Just like its quartet of characters do every episode in building a mission out of a classical musical composition combined with a work of art, the successful Playhouse Disney series Little Einsteins has evolved from a rather brainy blend as well.
Laying the groundwork via its six years in a row winning children's predecessor Baby Einstein and augmenting it with a television crew that included the co-creator of Dora the Explorer, the toddler friendly version of the baby model that began with a direct-to-video title has garnered international attention.
Following its Tokyo debut, the series, which centers on four precocious tots aged three to six who travel the world, has echoed its global missions by finding a fan-base in the UK, Australia, Asia, and the rest of Europe.
And fittingly, in the latest adventure that's hit shelves from Walt Disney Home Entertainment, Annie, June, Quincy, Leo and his trusty Rocket embark on four wild Animal Expeditions that take them everywhere from the whale populated ocean to duck populated Great Lakes in the disc's standout to Sydney Australia's Opera House and Jaipur, India's Big Elephant Festival.
Throughout the series uses the music of Mozart, Grieg and Bizet along with authentic aboriginal art and paintings by Seurat to serve as the backdrop and stage-setter for all four endeavors. Vividly animated to the point that the tiny characters nearly pop off the screen especially when juxtaposed next to live action footage, the episodes which are jam-packed with informative data prove to be even more intellectually engaging to toddlers than Diseny's own Mickey Mouse Clubhouse.
However, while Einstein, like Clubhouse and Handy Manny can be viewed solo as well, in the case of the little kids of Einstein with the great big brains and hearts, adult supervision and/or parental involvement is especially recommended since the interactive degree of difficulty in repeating six syllable musical directional terms is something that would benefit from being shared together.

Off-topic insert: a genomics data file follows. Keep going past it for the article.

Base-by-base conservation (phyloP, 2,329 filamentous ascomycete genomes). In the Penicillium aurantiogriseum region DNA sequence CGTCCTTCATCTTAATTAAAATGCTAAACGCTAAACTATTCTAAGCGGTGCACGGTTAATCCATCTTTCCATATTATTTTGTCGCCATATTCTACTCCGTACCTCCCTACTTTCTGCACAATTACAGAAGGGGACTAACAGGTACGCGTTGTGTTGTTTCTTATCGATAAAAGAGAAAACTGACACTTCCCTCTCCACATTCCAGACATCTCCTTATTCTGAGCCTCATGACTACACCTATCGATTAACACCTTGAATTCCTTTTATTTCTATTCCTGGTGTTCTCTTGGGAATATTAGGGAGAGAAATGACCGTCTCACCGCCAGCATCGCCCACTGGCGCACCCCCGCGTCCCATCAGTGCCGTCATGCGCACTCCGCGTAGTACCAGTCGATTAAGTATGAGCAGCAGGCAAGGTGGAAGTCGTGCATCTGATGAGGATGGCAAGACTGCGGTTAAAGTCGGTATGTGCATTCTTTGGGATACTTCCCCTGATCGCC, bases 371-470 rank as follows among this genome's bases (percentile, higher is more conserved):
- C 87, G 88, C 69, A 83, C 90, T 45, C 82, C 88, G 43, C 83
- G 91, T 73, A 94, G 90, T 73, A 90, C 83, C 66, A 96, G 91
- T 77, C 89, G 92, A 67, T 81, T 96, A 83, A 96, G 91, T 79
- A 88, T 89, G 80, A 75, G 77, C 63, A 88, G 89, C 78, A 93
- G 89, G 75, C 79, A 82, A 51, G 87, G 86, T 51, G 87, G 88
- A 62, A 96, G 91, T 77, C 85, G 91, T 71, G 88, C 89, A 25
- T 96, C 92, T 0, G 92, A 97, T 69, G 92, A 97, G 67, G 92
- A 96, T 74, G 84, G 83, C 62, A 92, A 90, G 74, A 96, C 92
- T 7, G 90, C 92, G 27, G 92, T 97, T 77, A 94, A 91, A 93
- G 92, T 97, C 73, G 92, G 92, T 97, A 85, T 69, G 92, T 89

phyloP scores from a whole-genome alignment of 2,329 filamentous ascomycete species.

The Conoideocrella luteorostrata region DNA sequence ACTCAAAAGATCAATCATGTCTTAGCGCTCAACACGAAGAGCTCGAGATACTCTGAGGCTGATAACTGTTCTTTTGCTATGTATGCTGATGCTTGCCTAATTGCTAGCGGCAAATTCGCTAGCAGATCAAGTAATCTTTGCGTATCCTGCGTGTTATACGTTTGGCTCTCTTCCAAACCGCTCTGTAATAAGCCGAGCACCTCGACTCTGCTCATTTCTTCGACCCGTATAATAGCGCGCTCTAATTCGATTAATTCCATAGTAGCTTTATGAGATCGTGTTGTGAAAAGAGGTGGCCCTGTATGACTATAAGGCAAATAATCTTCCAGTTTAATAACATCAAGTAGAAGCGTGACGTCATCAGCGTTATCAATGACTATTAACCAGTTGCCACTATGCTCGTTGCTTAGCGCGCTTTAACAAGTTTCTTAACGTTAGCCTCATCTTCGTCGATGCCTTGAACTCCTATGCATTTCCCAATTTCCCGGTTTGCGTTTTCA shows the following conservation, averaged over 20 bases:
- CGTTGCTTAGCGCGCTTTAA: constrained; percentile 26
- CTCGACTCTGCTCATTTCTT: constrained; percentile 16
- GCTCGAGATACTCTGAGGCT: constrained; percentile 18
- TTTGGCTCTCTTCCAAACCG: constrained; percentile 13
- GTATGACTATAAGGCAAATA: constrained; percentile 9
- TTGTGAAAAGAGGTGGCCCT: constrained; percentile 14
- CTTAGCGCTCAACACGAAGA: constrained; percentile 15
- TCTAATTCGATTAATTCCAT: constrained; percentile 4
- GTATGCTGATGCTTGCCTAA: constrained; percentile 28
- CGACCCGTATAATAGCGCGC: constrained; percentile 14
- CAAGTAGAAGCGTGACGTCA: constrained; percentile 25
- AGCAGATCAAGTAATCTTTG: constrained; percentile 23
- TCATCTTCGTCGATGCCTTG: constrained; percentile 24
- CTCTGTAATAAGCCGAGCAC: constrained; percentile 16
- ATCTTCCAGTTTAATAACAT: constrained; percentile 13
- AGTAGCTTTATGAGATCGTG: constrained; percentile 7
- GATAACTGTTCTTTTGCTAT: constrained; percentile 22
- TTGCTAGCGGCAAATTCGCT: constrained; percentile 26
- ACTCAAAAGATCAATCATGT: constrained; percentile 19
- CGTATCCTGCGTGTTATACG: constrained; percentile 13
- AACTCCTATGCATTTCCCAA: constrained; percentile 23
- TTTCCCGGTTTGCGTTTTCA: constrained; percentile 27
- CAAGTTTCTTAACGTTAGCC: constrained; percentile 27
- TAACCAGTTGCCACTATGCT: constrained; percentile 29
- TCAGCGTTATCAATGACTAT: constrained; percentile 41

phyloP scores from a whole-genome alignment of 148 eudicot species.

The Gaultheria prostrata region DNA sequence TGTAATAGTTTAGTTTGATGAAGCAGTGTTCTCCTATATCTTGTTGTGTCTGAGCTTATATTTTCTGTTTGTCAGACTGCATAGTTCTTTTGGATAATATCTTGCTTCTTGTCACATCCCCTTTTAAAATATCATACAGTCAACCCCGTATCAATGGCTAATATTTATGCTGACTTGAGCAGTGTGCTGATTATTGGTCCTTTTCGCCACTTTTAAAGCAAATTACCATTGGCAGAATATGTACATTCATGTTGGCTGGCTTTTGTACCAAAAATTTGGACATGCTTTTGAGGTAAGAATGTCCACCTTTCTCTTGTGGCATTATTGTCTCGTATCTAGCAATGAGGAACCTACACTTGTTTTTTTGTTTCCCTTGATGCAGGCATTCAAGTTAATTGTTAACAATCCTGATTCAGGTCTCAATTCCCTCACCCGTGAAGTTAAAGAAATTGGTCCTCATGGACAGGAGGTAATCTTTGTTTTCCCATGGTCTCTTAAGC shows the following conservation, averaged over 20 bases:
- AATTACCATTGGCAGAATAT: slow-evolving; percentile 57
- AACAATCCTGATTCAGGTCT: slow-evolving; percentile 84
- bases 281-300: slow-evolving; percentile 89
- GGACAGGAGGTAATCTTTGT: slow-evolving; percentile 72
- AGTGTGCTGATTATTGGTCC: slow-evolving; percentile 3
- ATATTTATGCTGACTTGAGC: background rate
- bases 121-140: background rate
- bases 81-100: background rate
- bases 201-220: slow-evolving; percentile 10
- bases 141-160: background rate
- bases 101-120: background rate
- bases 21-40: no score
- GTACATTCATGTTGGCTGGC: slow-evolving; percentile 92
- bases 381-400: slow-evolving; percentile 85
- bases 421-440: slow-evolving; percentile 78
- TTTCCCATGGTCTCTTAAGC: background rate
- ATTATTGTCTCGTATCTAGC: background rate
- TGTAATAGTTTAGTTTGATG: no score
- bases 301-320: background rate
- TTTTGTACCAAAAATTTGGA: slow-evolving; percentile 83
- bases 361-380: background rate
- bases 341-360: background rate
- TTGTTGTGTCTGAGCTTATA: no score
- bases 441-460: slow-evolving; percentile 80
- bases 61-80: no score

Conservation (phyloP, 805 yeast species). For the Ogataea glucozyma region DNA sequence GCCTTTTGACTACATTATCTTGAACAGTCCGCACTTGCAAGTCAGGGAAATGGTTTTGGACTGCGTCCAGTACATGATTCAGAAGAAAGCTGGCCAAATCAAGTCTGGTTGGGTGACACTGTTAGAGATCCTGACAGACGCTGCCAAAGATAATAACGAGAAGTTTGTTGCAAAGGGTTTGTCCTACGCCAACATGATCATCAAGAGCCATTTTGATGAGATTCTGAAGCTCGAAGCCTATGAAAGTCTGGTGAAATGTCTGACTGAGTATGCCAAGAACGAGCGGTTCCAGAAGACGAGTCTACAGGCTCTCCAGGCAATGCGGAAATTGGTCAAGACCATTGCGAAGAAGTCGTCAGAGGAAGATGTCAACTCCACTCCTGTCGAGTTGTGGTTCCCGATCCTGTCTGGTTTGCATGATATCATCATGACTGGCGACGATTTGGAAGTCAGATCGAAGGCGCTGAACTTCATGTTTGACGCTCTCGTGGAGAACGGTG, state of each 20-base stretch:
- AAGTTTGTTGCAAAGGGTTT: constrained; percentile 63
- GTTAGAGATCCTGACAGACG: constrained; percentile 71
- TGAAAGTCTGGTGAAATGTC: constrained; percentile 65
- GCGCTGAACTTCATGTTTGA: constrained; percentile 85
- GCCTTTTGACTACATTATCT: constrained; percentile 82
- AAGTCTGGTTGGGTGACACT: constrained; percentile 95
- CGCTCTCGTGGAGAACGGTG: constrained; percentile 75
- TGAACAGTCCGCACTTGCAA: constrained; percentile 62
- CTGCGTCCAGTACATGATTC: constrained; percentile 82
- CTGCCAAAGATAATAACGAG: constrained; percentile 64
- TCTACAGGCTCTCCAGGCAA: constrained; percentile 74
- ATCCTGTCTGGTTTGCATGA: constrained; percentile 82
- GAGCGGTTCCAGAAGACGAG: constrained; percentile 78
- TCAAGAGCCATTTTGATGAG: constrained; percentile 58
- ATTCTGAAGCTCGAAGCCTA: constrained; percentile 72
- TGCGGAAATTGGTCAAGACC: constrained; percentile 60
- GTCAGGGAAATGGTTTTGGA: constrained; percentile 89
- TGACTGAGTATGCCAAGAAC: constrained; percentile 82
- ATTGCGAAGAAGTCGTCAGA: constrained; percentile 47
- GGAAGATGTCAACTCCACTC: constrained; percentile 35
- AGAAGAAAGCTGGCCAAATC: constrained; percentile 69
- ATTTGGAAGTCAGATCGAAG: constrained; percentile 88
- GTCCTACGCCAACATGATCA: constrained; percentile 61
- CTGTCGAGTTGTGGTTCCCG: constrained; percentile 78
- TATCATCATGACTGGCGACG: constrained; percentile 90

Of course you can always just view the titles of “Whale Tale,” “Duck, Duck, June,” “Jump for Joey,” and “Little Einstein's Elephant Parade,” passively as some of the interactive questions and skills called upon like patting your knees to build up enough power and stamina for the children's Rocket are on par with queries from Mickey and Toodles in the Clubhouse. However, this being said, it's much more meaningful to talk about the painting by Seurat or discuss why the duck needs to follow its mom instead of a stranger with a parent instead of the stranger of a DVD player.
Admittedly, plot-wise, adults and older children will feel less involved with the works than during a typical episode of Handy Manny or some of Nickelodeon's animated series like SpongeBob Squarepants. Yet despite this, the engaging sensory experience of Einstein is certainly worth bringing home to see what your babies turned Little scholars will think once the novelty of the Expedition wears off and the facts of each mission begin to sink in.
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